The Court granted the plaintiffs' motion to strike portions of the defence on the grounds that it is plain and obvious there is no reasonable cause of action and the portions constituted an abuse of process. Specifically, the plaintiffs' patent had been the subject of conflict proceedings prior to its issuance. The defendants, as part of their defence and counterclaim, sought to impugn the patent on the basis of inventorship. However, in doing so, the defendants did not raise any possible inventors other than those involved in the conflict proceedings.

The Court found that Section 61(1) of the old Patent Act is determinative of the issue of inventorship when there has been no missed conflict. Thus, it is plain and obvious that the defendant's pleadings disclose no reasonable cause of action.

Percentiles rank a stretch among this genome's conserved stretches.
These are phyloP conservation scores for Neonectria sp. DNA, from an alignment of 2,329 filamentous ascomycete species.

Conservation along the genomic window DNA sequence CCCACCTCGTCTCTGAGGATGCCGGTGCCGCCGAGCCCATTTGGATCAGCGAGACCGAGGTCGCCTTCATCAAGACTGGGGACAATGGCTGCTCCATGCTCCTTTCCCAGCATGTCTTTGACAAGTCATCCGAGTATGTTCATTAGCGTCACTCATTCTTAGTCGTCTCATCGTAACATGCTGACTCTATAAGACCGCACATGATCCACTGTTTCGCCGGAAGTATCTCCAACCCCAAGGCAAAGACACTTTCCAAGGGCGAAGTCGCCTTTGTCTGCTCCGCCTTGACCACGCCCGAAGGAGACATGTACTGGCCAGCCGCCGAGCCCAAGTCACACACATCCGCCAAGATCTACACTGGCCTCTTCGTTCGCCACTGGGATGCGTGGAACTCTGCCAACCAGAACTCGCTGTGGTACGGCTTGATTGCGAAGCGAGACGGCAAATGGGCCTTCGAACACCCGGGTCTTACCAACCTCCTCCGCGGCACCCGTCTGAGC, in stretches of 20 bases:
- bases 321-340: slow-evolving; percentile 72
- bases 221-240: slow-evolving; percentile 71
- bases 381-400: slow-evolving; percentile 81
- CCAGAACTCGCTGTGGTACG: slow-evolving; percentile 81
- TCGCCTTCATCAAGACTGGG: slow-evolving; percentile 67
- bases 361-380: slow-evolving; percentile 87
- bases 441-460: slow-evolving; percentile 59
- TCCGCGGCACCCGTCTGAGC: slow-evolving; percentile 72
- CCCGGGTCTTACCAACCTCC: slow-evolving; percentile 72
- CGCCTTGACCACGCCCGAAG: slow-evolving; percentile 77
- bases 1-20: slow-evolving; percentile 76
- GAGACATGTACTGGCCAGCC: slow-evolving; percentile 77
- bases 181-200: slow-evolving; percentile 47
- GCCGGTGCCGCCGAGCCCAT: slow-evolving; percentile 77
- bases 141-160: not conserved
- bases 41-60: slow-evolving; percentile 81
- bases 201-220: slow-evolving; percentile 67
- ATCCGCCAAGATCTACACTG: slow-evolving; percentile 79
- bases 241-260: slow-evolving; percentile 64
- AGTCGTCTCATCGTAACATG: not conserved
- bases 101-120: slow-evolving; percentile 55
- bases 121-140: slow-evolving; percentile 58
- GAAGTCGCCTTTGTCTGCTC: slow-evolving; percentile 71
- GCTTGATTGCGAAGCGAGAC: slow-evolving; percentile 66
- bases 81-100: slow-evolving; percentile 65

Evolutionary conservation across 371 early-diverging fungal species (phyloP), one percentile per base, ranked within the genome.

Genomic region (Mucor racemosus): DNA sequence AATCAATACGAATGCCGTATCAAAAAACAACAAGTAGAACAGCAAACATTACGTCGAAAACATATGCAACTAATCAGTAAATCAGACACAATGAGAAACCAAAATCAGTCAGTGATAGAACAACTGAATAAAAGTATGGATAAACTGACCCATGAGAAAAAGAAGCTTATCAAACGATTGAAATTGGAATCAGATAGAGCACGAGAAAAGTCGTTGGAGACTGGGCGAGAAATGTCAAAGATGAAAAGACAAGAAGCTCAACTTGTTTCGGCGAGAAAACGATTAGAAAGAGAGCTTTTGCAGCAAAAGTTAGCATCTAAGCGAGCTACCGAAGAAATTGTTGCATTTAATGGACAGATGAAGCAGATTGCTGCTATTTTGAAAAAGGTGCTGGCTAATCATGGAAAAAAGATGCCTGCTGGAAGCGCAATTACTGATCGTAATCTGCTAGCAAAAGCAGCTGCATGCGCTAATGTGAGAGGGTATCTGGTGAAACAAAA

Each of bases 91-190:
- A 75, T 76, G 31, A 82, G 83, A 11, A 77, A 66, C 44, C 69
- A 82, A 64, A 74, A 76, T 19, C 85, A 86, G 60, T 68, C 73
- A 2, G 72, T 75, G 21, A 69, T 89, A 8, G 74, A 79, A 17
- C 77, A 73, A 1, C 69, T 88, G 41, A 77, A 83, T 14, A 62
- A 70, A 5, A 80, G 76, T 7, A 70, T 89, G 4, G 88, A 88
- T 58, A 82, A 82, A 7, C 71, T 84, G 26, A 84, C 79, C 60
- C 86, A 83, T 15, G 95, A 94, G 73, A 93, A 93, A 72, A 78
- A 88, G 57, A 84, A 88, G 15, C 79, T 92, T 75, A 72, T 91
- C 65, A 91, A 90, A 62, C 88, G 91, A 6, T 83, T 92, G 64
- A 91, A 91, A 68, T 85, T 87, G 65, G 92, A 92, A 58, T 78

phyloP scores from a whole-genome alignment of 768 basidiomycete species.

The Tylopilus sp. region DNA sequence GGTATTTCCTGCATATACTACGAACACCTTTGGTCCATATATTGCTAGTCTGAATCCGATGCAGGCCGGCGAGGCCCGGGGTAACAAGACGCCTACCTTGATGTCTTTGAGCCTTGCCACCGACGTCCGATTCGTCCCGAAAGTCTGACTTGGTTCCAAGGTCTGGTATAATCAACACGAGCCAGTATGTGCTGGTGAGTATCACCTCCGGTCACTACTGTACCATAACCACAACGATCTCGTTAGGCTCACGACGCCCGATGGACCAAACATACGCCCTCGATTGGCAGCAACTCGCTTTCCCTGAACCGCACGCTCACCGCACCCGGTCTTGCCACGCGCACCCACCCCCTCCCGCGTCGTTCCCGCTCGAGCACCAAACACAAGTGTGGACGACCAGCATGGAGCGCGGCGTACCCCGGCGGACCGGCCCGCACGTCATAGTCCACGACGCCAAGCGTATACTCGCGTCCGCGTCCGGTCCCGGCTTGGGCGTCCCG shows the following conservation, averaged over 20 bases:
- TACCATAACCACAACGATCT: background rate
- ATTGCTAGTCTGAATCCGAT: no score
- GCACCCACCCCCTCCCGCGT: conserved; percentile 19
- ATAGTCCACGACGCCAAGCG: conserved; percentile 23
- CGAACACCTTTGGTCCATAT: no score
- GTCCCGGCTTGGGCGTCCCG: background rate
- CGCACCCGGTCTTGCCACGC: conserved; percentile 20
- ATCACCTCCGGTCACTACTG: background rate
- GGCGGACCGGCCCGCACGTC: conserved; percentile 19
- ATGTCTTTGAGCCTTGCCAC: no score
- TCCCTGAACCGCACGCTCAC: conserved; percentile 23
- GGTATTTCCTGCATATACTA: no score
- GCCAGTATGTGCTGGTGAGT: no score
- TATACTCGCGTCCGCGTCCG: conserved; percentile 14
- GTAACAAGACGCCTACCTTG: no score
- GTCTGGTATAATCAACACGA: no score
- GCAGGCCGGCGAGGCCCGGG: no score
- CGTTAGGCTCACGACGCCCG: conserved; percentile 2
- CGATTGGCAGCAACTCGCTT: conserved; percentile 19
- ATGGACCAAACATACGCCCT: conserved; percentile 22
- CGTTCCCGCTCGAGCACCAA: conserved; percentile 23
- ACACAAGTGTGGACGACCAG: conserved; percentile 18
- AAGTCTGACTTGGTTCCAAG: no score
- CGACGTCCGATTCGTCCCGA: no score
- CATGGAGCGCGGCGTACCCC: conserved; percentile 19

Furthermore, the Court found that the defendants were seeking to collaterally attack the Order that settled the conflict proceeding. The fact that that Order issued on consent and that the defendants were not parties to that proceeding is of no bearing in this context as the defendants could have sought to vary that Order by application, by appeal or by separate action to set it aside on the basis of fraud. If the defendants are unable or unwilling to make a direct attack on the issues finally determined by that Order, they should not be permitted to do so collaterally in the context of this action.

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